fbpx

Nandi Riley: Looking forward to the new normal, and expecting change

Nandi Riley, FEA Secretary-Treasurer.
Nandi Riley
FEA Secretary-Treasurer

Prior to becoming secretary-treasurer of FEA in 2020, Riley taught English at Florida A&M University and high school in Gadsden County, where she first began her FEA journey in 1999. Riley has served in numerous union roles since.
So much has changed in the past year that it’s good to hang onto what hasn’t. As always, we remain committed to Florida’s students, our colleagues and public education. Our unions remain committed to us. Together, we mourn those we’ve lost and work toward better days. Adversity makes us stronger and ever more determined to tackle the many challenges ahead. At the start of 2020, I was doing what I had done for 16 years, teaching English at Florida A&M University (FAMU). Then in March, for all of us in public education, our worlds made a 360-degree turn. We left for spring break teaching face to face and returned with the requirement of teaching 100 percent online. Because I was using electronic resources for my courses, I was prepared to move to the online format without much stress. That was not true for most of the people around me. In the PreK-12 world, as well as in higher education, educators were struggling to turn around in a matter of days. At our local public schools and our colleges and universities, we always thought of online instruction as an option, not a requirement. Traditional classrooms allowed many Americans to be unaware of the day-to-day struggles that encompass public education. So many people now value the previous experience of being able to drop off their children at school and not think about the details of the day. Those days are gone. The past year reminded me of being a young single mother, juggling full-time employment, school and parenting. In 2020, many families had the experience of working from home and home-schooling their children at the same time. 2020 will always be remembered as the year of flexibility and change. Covid-19 brought with it so many unknown variables and created fear in many of our lives. We have seen an unprecedented number of extended leaves, early retirements, school closures, sickness and, unfortunately, death. I keep hearing people say that they are looking forward to things getting back to normal. Well, the normal we once knew is no longer. Our new normal will be much different than the world we once knew. If 2020 has taught me nothing else, it has taught me to expect to do things differently. For me personally, a new role is part of the past year’s momentous change. I began 2020 teaching English at FAMU. I had worked full-time clerical positions while attending the university, then after graduation started teaching professionally in the fall of 1999, at a Gadsden County high school. In 2001, I was recruited to return to FAMU as an advisor/counselor/instructor in the College of Education. In 2004, I moved to a full-time instructor position in the English Department and remained in that position until September 2020, when I was honored to become secretary-treasurer of this great union, the Florida Education Association. Just the first few days of 2021 showed me that we have so much more work to do! Education needs us to be the beacon of hope that continues to shine for our students. Thank you for all that you do each day on behalf of our students. Be sure to take care of yourself as you focus on taking care of others.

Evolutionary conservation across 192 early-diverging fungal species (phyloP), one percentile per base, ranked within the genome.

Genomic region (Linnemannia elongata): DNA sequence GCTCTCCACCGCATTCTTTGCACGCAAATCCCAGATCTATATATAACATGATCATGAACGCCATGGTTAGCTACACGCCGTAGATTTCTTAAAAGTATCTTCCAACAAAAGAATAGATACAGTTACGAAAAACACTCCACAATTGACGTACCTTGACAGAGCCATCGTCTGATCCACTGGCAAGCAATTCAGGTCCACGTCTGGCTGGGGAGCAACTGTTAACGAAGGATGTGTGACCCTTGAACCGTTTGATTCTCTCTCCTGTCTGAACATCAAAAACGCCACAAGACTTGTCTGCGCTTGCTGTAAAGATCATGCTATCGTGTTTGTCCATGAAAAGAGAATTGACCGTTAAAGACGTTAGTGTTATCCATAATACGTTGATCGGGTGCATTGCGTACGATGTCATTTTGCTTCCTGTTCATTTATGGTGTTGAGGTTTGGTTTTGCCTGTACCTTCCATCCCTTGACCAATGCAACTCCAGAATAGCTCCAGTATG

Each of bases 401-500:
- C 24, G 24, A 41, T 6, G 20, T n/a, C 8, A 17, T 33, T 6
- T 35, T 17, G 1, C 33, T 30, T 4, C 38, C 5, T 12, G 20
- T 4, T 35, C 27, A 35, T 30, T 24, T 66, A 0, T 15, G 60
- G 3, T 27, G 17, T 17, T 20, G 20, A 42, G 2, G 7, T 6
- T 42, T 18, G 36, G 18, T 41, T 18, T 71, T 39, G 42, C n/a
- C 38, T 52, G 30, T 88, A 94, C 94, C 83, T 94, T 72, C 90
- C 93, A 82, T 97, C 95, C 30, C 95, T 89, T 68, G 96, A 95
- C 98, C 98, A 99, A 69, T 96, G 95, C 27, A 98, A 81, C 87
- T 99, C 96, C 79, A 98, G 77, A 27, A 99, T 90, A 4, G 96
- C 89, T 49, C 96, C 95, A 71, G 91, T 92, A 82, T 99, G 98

Cover Story: They love their students — will they stay?

As Florida’s school districts continue to experience difficulties in recruiting and retaining teachers and education staff, FEA decided to talk to a handful of early career educators about why they…

Read more about Cover Story: They love their students — will they stay?

Andrew Spar: Building relationships is key to lifting up our students, schools and professions

Another school year is upon us, and I am sure we all have been hoping for the same thing — a normal school year. The past year and half have…

Read more about Andrew Spar: Building relationships is key to lifting up our students, schools and professions

Carole Gauronskas: May we face our challenges with renewed passion

As we go forward into a new school year, I would like to take a few moments to look back over the past 18 months. First, I want to recognize…

Read more about Carole Gauronskas: May we face our challenges with renewed passion

St. Petersburg College Faculty Vote to Unionize

Faculty at St. Peterburg College (SPC) have spoken and by a vote of 193-56 established the 34th chapter of the United Faculty of Florida (UFF). With 295 eligible voters, 84…

Read more about St. Petersburg College Faculty Vote to Unionize

Poll shows Floridians united on strong public schools

The challenges facing Florida’s public schools this fall are acute — a pandemic that continues to create disruption and tragedy on campuses and in communities, a shortage of nearly 9,000…

Read more about Poll shows Floridians united on strong public schools

Reducing high-stakes testing is a win for students, schools

Today’s move to drop high-stakes Florida Standards Assessments (FSA) testing in the 2022-2023 school year is a big win for our students and public schools. It will free up time…

Read more about Reducing high-stakes testing is a win for students, schools